Forests cover 43 percent of EU land area
Today is the International Day of Forests (IDF), which is celebrated every year on March 21 to raise awareness of the importance of forests of all types. According to Eurostat, the statistical office of the European Union (EU), the EU had close to 182 million hectares (ha) of forests and other wooded lands in 2015. This corresponds to 43 percent of the EU's total land area and is a slightly larger share than the land area used for agriculture, around 41 percent.
In seven EU Member States, more than half of the land area was wooded in 2015. Just over three-quarters of the land area was wooded in Finland and Sweden, while Slovenia reported 63 percent. The remaining four EU Member States, each with shares in the range of 54–56 percent, were Estonia, Latvia, Spain, and Portugal.
Sweden reported the largest wooded area in 2015 (30.5 million ha), followed by Spain (27.6 million ha) and Finland (23.0 million ha). Of the total area of the EU covered by wooded land in 2015, Sweden and Finland together accounted for 29.4 percent.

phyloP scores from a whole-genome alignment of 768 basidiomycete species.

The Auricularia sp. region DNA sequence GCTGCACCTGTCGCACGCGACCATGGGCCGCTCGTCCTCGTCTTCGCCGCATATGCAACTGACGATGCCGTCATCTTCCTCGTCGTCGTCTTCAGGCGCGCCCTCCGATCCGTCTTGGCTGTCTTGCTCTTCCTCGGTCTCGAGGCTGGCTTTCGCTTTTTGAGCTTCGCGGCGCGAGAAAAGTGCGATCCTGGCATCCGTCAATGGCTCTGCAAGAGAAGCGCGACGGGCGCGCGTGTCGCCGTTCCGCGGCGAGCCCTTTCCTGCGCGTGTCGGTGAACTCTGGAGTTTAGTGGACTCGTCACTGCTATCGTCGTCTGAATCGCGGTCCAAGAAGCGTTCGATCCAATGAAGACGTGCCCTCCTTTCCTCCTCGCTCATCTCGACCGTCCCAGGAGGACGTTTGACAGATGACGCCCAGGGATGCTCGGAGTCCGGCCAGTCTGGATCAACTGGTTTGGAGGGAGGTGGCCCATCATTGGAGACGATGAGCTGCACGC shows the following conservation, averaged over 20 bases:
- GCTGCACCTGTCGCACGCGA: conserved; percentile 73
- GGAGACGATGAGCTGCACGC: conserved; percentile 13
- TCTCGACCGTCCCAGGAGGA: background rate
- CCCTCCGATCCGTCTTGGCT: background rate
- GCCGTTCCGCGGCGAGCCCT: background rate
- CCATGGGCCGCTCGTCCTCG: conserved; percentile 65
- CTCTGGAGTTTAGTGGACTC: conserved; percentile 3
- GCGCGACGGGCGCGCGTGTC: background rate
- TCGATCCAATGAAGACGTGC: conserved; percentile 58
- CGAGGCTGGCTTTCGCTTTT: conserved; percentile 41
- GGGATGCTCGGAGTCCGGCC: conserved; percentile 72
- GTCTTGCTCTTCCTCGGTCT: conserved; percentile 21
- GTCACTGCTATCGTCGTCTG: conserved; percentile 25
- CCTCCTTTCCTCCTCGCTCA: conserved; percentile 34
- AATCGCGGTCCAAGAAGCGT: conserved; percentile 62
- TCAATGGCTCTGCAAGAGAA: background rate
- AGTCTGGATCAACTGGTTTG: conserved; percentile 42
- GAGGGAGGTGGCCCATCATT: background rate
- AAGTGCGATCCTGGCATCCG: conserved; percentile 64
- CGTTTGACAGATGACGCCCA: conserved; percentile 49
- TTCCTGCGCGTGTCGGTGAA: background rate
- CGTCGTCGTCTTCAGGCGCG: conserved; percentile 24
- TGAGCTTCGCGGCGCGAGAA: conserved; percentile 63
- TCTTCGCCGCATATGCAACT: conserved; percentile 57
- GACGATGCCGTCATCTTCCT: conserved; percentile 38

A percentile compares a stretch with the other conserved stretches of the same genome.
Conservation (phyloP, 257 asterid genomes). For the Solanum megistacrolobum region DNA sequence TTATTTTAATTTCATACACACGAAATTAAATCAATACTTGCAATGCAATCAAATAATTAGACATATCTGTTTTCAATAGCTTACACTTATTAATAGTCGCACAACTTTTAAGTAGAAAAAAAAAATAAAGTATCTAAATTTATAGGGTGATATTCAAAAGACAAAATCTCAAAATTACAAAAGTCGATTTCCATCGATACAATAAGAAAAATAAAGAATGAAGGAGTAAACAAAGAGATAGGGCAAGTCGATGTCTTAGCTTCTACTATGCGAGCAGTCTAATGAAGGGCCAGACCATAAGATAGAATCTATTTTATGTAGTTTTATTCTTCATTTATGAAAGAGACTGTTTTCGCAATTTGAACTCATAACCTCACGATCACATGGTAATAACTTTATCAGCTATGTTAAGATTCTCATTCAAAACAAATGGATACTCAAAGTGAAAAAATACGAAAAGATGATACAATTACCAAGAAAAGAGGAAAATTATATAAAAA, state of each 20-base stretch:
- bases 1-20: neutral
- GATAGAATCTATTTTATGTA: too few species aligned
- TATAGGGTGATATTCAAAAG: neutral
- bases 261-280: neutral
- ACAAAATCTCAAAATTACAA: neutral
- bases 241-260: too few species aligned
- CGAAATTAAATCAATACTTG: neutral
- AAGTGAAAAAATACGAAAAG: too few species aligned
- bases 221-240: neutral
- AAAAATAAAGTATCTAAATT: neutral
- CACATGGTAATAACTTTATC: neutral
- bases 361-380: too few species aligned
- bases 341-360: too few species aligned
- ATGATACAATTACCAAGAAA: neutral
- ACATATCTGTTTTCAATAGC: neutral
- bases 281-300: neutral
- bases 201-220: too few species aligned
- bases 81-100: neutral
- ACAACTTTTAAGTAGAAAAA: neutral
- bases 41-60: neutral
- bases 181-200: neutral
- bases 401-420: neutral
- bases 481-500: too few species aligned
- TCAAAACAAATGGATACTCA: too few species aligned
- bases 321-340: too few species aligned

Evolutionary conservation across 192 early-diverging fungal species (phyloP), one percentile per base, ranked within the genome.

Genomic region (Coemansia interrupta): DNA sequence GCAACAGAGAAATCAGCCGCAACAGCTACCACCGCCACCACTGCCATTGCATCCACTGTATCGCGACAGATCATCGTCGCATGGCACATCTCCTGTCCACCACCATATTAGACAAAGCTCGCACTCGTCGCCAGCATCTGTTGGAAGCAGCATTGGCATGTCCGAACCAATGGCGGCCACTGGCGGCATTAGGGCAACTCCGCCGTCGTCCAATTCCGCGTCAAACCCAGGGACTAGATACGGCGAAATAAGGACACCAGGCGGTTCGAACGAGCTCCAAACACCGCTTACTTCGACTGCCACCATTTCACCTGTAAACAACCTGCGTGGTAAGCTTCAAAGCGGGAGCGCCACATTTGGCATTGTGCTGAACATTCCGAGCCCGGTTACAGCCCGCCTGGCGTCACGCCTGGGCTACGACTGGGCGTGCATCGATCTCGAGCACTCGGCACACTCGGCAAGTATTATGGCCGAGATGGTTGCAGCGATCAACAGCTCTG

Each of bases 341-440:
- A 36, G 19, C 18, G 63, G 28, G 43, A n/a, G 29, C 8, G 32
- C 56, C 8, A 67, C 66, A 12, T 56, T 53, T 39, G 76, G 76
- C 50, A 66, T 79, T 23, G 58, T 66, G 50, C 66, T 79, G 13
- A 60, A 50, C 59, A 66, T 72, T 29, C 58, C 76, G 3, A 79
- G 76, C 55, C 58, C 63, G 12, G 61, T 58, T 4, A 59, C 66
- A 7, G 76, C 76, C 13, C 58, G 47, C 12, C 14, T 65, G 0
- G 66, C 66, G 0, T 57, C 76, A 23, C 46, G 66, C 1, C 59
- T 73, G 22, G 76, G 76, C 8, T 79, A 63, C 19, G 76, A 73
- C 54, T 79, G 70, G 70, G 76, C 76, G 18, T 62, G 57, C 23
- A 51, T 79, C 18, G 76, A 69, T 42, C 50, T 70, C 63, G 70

The statistics on forest cover are taken from a five-yearly survey and the next survey will be in 2020. Forest area as a proportion of the total land area is a global indicator of the UN Sustainable Development Goals (SDGs). It is also included in the set of EU SDG indicators used to monitor progress towards the SDGs in an EU context.
Greenhouse gas absorption
Forests play a significant role in helping to reduce greenhouse gas (GHG) emissions. EU forests absorbed 417 million tonnes of carbon dioxide (CO2) equivalent in 2016, corresponding to around 9 percent of total GHG emissions (4 441 million tonnes), compared to less than 7 percent (375 m tonnes) in 1990.